Attention & Concentration Workshop Handout

Attention & Concentration Workshop Handout

Complied by: Anne Reith, Ph.D.

3 Levels of Concentration

Light Concentration: Occurs when you first sit down. This level continues for about the first 5 minutes. You are just getting settled into your reading, listening, or studying. You are easily distracted.

Moderate Concentration: Occurs during the next 5 minutes or so. This is when you begin to pay attention. You are not as easily distracted, although you may lose your concentration if someone talks directly to you.

Deep Concentration: You arenít thinking about anything except what you are hearing or reading. You may not notice if someone comes into the room or the ticking of the clock. You typically are not easily distracted by external or internal stimuli. You are working most effectively.

Effective Concentration Cycle

Beginning of Study Period

  • Light Concentration About 5 minutes
  • Moderate Concentration About 5 minutes
  • Deep Concentration About 40 minutes
  • Study Break About 10 minutes

Ineffective Study Session

Beginning of Study Period

  • Light Concentration About 5 minutes
  • Moderate Concentration About 5 minutes
  • Light Concentration About 5 minutes
  • Moderate Concentration About 5 minutes
  • Light Concentration About 5 minutes
  • Moderate Concentration About 5 minutes
  • Light Concentration About 5 minutes
  • Moderate Concentration About 5 minutes
  • Light Concentration About 5 minutes
  • Moderate Concentration About 5 minutes
  • Study Break or "I give up"

The Ideal Study Area

  • The noise level is appropriate
  • The table and chair are a comfortable size.
  • The work surface and surrounding walls are uncluttered.
  • Two or more sources of lighting are present.
  • Necessary supplies are readily available.

Setting the Mental Stage (RAVES)

  • Use Relaxation techniques to calm your mind.
  • Arrange your goals and priorities for the study block.
  • Visualize yourself capable of full concentration.
  • Remember the Emotional E-words related to success: effort, enthusiasm, energy, eagerness.
  • Use positive Self-talk to set a positive attitude.

Identifying External and Internal Distracters

  • Make a to do list before you start studying or as the responsibilities pop up in your mind while you are studying. Deal with these things only after you are done studying.
  • Visualize a mental storage box. Identify all your concerns, worries, or emotions; and then visualize putting them into this box. Then, visualize putting this box out of sight in a safe place.
  • Place a big red bow outside your door when you are studying as a sign to others that you are not to be disturbed and you need them to be quiet.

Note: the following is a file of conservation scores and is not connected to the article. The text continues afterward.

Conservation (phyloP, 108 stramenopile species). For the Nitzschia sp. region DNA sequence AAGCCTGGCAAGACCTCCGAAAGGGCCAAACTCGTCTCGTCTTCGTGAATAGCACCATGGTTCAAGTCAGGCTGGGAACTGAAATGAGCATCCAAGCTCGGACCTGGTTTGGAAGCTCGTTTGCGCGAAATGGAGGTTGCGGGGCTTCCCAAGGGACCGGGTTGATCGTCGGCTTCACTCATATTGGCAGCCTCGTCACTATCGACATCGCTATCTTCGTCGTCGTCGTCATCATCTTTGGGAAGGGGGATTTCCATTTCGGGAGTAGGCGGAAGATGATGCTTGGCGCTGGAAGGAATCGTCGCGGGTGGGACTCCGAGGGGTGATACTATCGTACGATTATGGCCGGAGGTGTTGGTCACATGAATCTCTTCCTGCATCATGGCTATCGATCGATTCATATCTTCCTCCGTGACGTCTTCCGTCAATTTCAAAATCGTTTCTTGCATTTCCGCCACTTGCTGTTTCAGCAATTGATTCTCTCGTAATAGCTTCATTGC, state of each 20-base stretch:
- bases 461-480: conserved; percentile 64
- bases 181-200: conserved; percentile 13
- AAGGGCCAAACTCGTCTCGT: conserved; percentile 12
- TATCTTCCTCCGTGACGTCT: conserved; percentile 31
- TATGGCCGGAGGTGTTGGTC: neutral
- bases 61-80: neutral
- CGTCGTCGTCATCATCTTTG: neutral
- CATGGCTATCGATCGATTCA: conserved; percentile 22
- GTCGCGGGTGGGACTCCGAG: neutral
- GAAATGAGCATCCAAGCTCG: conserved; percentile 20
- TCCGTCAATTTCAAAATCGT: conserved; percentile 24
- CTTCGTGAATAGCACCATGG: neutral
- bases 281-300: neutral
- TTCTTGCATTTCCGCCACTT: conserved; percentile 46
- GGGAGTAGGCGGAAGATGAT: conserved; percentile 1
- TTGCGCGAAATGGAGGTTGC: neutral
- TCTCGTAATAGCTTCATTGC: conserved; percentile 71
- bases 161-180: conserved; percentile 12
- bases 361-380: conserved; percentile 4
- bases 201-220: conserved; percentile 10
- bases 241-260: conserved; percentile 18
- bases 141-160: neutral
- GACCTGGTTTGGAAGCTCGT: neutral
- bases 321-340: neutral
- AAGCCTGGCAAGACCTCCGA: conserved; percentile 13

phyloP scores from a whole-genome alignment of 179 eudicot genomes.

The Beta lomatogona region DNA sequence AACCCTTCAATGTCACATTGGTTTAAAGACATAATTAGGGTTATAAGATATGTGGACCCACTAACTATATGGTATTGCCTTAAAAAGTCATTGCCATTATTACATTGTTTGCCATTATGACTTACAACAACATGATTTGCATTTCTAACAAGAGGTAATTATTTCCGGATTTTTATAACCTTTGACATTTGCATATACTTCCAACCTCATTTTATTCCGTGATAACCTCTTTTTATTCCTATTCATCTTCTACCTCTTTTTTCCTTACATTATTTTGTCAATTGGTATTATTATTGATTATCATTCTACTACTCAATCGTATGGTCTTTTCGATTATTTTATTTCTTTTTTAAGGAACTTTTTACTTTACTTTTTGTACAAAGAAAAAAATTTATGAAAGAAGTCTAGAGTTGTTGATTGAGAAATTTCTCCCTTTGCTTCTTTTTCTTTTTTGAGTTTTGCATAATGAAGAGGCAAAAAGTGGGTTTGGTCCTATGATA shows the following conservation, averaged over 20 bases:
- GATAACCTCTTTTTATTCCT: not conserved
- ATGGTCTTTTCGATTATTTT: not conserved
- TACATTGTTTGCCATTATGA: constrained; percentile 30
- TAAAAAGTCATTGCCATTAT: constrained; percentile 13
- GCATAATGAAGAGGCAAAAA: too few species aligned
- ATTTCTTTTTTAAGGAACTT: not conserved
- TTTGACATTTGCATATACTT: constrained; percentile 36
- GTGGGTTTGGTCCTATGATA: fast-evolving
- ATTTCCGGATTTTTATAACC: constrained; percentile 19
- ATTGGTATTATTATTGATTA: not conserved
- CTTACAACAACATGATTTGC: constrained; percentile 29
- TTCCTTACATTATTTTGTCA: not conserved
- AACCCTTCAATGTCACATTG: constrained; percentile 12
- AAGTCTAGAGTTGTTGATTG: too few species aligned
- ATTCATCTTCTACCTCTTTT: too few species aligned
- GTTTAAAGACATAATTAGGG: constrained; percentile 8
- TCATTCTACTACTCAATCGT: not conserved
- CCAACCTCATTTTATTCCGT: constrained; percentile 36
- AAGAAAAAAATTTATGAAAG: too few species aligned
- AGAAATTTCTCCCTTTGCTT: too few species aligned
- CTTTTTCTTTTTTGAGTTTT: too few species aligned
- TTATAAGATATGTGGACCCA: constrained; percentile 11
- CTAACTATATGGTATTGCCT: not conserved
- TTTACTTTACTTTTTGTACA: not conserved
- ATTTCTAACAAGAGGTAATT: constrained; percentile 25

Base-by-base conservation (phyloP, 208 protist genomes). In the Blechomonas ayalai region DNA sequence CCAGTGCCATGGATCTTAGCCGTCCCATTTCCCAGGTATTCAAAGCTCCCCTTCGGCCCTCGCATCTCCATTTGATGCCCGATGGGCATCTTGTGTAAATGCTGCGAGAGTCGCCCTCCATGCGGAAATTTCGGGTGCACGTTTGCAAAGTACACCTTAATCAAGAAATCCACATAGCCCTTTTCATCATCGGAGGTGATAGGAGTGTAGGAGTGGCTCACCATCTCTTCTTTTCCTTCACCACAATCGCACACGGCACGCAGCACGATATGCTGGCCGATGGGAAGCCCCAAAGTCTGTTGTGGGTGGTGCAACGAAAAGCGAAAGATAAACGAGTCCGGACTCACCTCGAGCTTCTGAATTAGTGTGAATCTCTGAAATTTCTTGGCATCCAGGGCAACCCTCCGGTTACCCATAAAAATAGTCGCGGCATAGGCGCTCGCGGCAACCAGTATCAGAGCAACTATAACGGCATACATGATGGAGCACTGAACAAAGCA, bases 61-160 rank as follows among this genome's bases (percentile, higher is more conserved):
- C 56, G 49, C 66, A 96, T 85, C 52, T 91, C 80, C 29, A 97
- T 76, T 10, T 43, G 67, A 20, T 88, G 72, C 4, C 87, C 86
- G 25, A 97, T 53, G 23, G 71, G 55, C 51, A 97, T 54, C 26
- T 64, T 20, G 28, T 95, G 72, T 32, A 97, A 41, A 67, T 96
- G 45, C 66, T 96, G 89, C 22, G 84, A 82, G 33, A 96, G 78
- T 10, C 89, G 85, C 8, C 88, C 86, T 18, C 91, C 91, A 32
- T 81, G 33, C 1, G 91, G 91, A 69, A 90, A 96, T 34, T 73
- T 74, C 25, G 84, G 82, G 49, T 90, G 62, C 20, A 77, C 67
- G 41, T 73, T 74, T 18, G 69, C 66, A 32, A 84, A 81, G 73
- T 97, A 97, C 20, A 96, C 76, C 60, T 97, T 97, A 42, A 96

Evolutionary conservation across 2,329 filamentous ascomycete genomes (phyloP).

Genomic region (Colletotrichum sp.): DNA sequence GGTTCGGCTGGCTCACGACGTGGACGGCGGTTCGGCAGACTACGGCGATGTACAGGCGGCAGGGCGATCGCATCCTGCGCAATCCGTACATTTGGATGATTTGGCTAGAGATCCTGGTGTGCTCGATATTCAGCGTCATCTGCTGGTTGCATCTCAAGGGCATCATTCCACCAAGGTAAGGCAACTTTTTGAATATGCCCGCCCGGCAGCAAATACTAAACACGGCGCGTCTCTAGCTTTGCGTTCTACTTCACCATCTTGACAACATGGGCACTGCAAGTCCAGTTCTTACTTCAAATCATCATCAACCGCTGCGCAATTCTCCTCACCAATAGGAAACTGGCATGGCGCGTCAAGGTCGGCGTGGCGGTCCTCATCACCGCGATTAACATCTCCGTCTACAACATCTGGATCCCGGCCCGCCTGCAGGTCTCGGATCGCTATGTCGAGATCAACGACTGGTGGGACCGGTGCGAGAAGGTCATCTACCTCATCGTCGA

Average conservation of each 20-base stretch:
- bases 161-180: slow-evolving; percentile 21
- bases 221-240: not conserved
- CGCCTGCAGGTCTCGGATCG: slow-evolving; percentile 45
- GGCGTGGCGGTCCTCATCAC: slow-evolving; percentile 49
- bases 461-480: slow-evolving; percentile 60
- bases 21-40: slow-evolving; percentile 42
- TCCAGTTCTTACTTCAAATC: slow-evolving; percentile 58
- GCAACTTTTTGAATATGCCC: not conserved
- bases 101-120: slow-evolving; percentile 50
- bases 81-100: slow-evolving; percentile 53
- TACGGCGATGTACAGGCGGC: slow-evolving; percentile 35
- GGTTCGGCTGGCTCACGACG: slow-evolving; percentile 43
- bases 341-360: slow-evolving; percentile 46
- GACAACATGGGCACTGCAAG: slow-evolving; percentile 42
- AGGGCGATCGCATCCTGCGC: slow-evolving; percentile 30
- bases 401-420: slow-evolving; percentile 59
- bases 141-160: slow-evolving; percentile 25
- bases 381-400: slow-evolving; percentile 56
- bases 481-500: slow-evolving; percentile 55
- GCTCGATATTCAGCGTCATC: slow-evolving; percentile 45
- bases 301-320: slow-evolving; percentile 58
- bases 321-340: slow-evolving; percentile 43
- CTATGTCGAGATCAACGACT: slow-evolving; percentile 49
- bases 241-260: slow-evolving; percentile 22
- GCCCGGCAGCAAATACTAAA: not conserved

• Don't fight the conditions around you (e.g., noisy people, room temperature): take charge. Move to a different location, unplug the phone, clean off your desk of unnecessary clutter, etc.
  • If you hear things around you, tell yourself there's no need to know what is going on right now. When you hear something, just tell yourself, "No need," and get back to the task at hand.
  • Keep a scorecard. Every time you notice yourself being distracted, give yourself a checkmark. With every study session, your goal is to have fewer checkmarks than during your last study session.
  • If you are distracted by the amount of material you have to study, chunk the information into smaller, manageable units.
  • Be aware of physical issues/problems. If you are hungry, eat something. If you are sleepy, take a 20 minute nap. A diet higher in protein will often improve concentration. Substances such as prescription and nonprescription medications, alcohol, illegal drugs, and caffeine can lower your ability to concentrate and shorten your attention span. Get a check-up; problems with concentration can be compounded if you arenít feeling well or if you are struggling with chronic pain.
  • Be an active learner:
    1. Take notes as you study (have a pen in your hand)
    2. Talk out loud to yourself as you study.
    3. Experiment with different study techniques to find what works best for you.
    4. Walk around as you read or recite.
    5. Quiz yourself. Write questions you think the instructor might ask on the exam.

Using Active Listening Strategies During Lectures (DATE IAN)

  • Eliminate Distractions so that you can concentrate effectively. Use the "take charge" approach described above.
  • Pay Attention to the development of ideas. Think about where the lecturer started, how the ideas are connected, and where s/he might go next.
  • Stay Tuned in even when information is difficult, unfamiliar, or uninteresting.
  • Monitor your Emotions. Use the "no need" technique described above.
  • Create an Interest in the topic being discussed (e.g., pretend you are a reporter and you will have to write an article on this topic for tomorrowís edition of the newspaper).
  • Ask questions at the appropriate times; e.g., at the end of a section or lecture. Write down your questions as you think of them so you can refer back to them later.
  • Be Nonjudgmental about the speaker's appearance, mannerisms, and speech patterns.

Taken from: VanBlerkom, D. L. (1994). College study skills. Becoming a strategic learner. Belmont, CA: Wadsworth, Inc.

Wong, L. (1994). Essential study skills. Boston: Houghton Mifflin Co